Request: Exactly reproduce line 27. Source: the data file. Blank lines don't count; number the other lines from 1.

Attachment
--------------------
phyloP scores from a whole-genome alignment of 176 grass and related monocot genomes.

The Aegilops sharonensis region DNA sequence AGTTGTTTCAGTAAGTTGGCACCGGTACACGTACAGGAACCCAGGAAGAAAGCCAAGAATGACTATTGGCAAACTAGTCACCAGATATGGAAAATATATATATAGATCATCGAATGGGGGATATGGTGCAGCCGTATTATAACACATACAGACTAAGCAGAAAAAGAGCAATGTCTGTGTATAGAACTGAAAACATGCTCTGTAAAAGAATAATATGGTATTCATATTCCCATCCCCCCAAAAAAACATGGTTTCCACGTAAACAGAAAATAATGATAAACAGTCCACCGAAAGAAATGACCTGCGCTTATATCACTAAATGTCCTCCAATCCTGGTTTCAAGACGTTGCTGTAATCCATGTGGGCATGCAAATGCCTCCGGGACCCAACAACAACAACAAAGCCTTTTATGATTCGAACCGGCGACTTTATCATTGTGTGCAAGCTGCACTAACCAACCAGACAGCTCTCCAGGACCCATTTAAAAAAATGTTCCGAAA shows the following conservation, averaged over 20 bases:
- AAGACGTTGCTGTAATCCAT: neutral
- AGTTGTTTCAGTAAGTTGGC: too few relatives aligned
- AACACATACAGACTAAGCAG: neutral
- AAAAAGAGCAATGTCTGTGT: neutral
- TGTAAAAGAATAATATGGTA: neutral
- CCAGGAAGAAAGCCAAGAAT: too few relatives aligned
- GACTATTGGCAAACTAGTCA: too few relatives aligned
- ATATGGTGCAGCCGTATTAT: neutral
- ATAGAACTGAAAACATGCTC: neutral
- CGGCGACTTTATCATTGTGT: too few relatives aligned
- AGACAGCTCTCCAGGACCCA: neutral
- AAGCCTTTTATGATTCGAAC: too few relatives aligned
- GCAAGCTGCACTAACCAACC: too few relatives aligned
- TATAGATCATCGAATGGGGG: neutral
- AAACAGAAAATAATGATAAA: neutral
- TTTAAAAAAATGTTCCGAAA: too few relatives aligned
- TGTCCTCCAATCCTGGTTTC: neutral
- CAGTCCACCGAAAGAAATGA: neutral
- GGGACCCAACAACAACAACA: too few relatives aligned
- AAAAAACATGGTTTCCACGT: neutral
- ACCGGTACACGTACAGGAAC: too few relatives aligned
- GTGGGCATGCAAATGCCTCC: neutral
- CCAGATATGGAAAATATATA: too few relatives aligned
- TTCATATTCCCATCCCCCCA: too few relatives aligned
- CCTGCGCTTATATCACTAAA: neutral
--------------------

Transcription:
- CCTGCGCTTATATCACTAAA: neutral